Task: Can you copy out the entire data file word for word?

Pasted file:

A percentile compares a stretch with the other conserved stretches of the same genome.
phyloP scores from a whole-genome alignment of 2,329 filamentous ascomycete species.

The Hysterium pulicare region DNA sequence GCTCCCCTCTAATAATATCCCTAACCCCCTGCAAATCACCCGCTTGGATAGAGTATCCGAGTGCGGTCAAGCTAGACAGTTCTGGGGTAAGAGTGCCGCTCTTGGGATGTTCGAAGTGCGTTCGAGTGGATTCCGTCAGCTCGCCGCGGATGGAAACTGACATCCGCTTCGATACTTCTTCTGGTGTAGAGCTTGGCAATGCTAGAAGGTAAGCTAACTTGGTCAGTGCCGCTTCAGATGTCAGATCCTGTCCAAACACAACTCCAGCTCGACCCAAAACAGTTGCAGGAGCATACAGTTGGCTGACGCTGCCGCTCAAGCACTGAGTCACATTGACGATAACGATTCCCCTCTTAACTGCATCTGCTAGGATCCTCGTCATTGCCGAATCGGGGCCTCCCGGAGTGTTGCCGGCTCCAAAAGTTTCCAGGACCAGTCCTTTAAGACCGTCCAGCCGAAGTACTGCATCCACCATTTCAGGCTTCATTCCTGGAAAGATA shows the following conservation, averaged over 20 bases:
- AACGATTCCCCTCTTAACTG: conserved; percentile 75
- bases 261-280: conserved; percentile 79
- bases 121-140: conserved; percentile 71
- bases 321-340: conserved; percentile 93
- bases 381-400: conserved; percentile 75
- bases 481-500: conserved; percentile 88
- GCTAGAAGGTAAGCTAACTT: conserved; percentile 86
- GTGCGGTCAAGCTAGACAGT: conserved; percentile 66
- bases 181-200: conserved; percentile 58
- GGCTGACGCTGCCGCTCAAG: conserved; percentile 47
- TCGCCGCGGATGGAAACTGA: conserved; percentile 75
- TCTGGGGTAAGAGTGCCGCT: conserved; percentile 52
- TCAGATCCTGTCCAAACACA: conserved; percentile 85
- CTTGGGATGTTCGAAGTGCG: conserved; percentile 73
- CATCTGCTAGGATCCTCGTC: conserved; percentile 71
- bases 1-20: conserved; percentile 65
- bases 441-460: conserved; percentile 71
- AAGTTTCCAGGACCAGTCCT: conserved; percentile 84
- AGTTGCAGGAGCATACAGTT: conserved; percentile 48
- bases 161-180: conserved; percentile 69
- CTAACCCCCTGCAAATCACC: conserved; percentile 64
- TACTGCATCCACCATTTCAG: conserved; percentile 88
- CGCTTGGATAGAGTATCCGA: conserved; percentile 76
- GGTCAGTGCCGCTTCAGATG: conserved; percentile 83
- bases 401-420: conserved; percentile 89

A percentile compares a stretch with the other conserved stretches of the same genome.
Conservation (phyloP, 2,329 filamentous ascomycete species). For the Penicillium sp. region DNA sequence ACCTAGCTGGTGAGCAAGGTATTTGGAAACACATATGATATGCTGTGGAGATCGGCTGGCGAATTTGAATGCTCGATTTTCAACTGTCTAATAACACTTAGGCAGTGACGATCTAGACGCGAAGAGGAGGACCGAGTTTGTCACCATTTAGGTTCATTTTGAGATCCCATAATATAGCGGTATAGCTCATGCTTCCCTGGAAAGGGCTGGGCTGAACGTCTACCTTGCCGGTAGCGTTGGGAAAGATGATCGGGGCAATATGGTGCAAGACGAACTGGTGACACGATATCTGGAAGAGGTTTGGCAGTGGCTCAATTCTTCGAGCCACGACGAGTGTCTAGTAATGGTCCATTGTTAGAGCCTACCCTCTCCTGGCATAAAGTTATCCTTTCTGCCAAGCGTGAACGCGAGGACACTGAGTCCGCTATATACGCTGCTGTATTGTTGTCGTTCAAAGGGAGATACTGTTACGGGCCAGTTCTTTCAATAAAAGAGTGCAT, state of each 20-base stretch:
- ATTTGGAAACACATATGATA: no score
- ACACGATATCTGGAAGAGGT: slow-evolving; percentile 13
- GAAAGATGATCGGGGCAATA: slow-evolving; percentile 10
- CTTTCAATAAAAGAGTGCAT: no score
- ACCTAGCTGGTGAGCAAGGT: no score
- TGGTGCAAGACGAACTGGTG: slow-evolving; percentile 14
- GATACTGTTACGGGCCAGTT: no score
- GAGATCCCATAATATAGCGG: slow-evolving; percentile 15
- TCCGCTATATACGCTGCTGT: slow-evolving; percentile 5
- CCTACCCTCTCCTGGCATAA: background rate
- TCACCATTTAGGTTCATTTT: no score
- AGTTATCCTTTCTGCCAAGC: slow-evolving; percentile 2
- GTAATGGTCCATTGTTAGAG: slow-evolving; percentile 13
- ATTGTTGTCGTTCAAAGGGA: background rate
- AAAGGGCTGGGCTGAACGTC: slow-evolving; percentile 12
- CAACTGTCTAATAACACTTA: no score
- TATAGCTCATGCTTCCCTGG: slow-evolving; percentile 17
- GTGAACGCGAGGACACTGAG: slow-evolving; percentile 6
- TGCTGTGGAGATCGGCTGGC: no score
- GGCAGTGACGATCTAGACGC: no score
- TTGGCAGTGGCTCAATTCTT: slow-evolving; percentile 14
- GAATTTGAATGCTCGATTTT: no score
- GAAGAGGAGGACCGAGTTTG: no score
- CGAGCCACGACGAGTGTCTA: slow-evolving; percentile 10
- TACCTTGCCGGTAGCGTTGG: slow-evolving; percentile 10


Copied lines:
A percentile compares a stretch with the other conserved stretches of the same genome.
phyloP scores from a whole-genome alignment of 2,329 filamentous ascomycete species.

The Hysterium pulicare region DNA sequence GCTCCCCTCTAATAATATCCCTAACCCCCTGCAAATCACCCGCTTGGATAGAGTATCCGAGTGCGGTCAAGCTAGACAGTTCTGGGGTAAGAGTGCCGCTCTTGGGATGTTCGAAGTGCGTTCGAGTGGATTCCGTCAGCTCGCCGCGGATGGAAACTGACATCCGCTTCGATACTTCTTCTGGTGTAGAGCTTGGCAATGCTAGAAGGTAAGCTAACTTGGTCAGTGCCGCTTCAGATGTCAGATCCTGTCCAAACACAACTCCAGCTCGACCCAAAACAGTTGCAGGAGCATACAGTTGGCTGACGCTGCCGCTCAAGCACTGAGTCACATTGACGATAACGATTCCCCTCTTAACTGCATCTGCTAGGATCCTCGTCATTGCCGAATCGGGGCCTCCCGGAGTGTTGCCGGCTCCAAAAGTTTCCAGGACCAGTCCTTTAAGACCGTCCAGCCGAAGTACTGCATCCACCATTTCAGGCTTCATTCCTGGAAAGATA shows the following conservation, averaged over 20 bases:
- AACGATTCCCCTCTTAACTG: conserved; percentile 75
- bases 261-280: conserved; percentile 79
- bases 121-140: conserved; percentile 71
- bases 321-340: conserved; percentile 93
- bases 381-400: conserved; percentile 75
- bases 481-500: conserved; percentile 88
- GCTAGAAGGTAAGCTAACTT: conserved; percentile 86
- GTGCGGTCAAGCTAGACAGT: conserved; percentile 66
- bases 181-200: conserved; percentile 58
- GGCTGACGCTGCCGCTCAAG: conserved; percentile 47
- TCGCCGCGGATGGAAACTGA: conserved; percentile 75
- TCTGGGGTAAGAGTGCCGCT: conserved; percentile 52
- TCAGATCCTGTCCAAACACA: conserved; percentile 85
- CTTGGGATGTTCGAAGTGCG: conserved; percentile 73
- CATCTGCTAGGATCCTCGTC: conserved; percentile 71
- bases 1-20: conserved; percentile 65
- bases 441-460: conserved; percentile 71
- AAGTTTCCAGGACCAGTCCT: conserved; percentile 84
- AGTTGCAGGAGCATACAGTT: conserved; percentile 48
- bases 161-180: conserved; percentile 69
- CTAACCCCCTGCAAATCACC: conserved; percentile 64
- TACTGCATCCACCATTTCAG: conserved; percentile 88
- CGCTTGGATAGAGTATCCGA: conserved; percentile 76
- GGTCAGTGCCGCTTCAGATG: conserved; percentile 83
- bases 401-420: conserved; percentile 89

A percentile compares a stretch with the other conserved stretches of the same genome.
Conservation (phyloP, 2,329 filamentous ascomycete species). For the Penicillium sp. region DNA sequence ACCTAGCTGGTGAGCAAGGTATTTGGAAACACATATGATATGCTGTGGAGATCGGCTGGCGAATTTGAATGCTCGATTTTCAACTGTCTAATAACACTTAGGCAGTGACGATCTAGACGCGAAGAGGAGGACCGAGTTTGTCACCATTTAGGTTCATTTTGAGATCCCATAATATAGCGGTATAGCTCATGCTTCCCTGGAAAGGGCTGGGCTGAACGTCTACCTTGCCGGTAGCGTTGGGAAAGATGATCGGGGCAATATGGTGCAAGACGAACTGGTGACACGATATCTGGAAGAGGTTTGGCAGTGGCTCAATTCTTCGAGCCACGACGAGTGTCTAGTAATGGTCCATTGTTAGAGCCTACCCTCTCCTGGCATAAAGTTATCCTTTCTGCCAAGCGTGAACGCGAGGACACTGAGTCCGCTATATACGCTGCTGTATTGTTGTCGTTCAAAGGGAGATACTGTTACGGGCCAGTTCTTTCAATAAAAGAGTGCAT, state of each 20-base stretch:
- ATTTGGAAACACATATGATA: no score
- ACACGATATCTGGAAGAGGT: slow-evolving; percentile 13
- GAAAGATGATCGGGGCAATA: slow-evolving; percentile 10
- CTTTCAATAAAAGAGTGCAT: no score
- ACCTAGCTGGTGAGCAAGGT: no score
- TGGTGCAAGACGAACTGGTG: slow-evolving; percentile 14
- GATACTGTTACGGGCCAGTT: no score
- GAGATCCCATAATATAGCGG: slow-evolving; percentile 15
- TCCGCTATATACGCTGCTGT: slow-evolving; percentile 5
- CCTACCCTCTCCTGGCATAA: background rate
- TCACCATTTAGGTTCATTTT: no score
- AGTTATCCTTTCTGCCAAGC: slow-evolving; percentile 2
- GTAATGGTCCATTGTTAGAG: slow-evolving; percentile 13
- ATTGTTGTCGTTCAAAGGGA: background rate
- AAAGGGCTGGGCTGAACGTC: slow-evolving; percentile 12
- CAACTGTCTAATAACACTTA: no score
- TATAGCTCATGCTTCCCTGG: slow-evolving; percentile 17
- GTGAACGCGAGGACACTGAG: slow-evolving; percentile 6
- TGCTGTGGAGATCGGCTGGC: no score
- GGCAGTGACGATCTAGACGC: no score
- TTGGCAGTGGCTCAATTCTT: slow-evolving; percentile 14
- GAATTTGAATGCTCGATTTT: no score
- GAAGAGGAGGACCGAGTTTG: no score
- CGAGCCACGACGAGTGTCTA: slow-evolving; percentile 10
- TACCTTGCCGGTAGCGTTGG: slow-evolving; percentile 10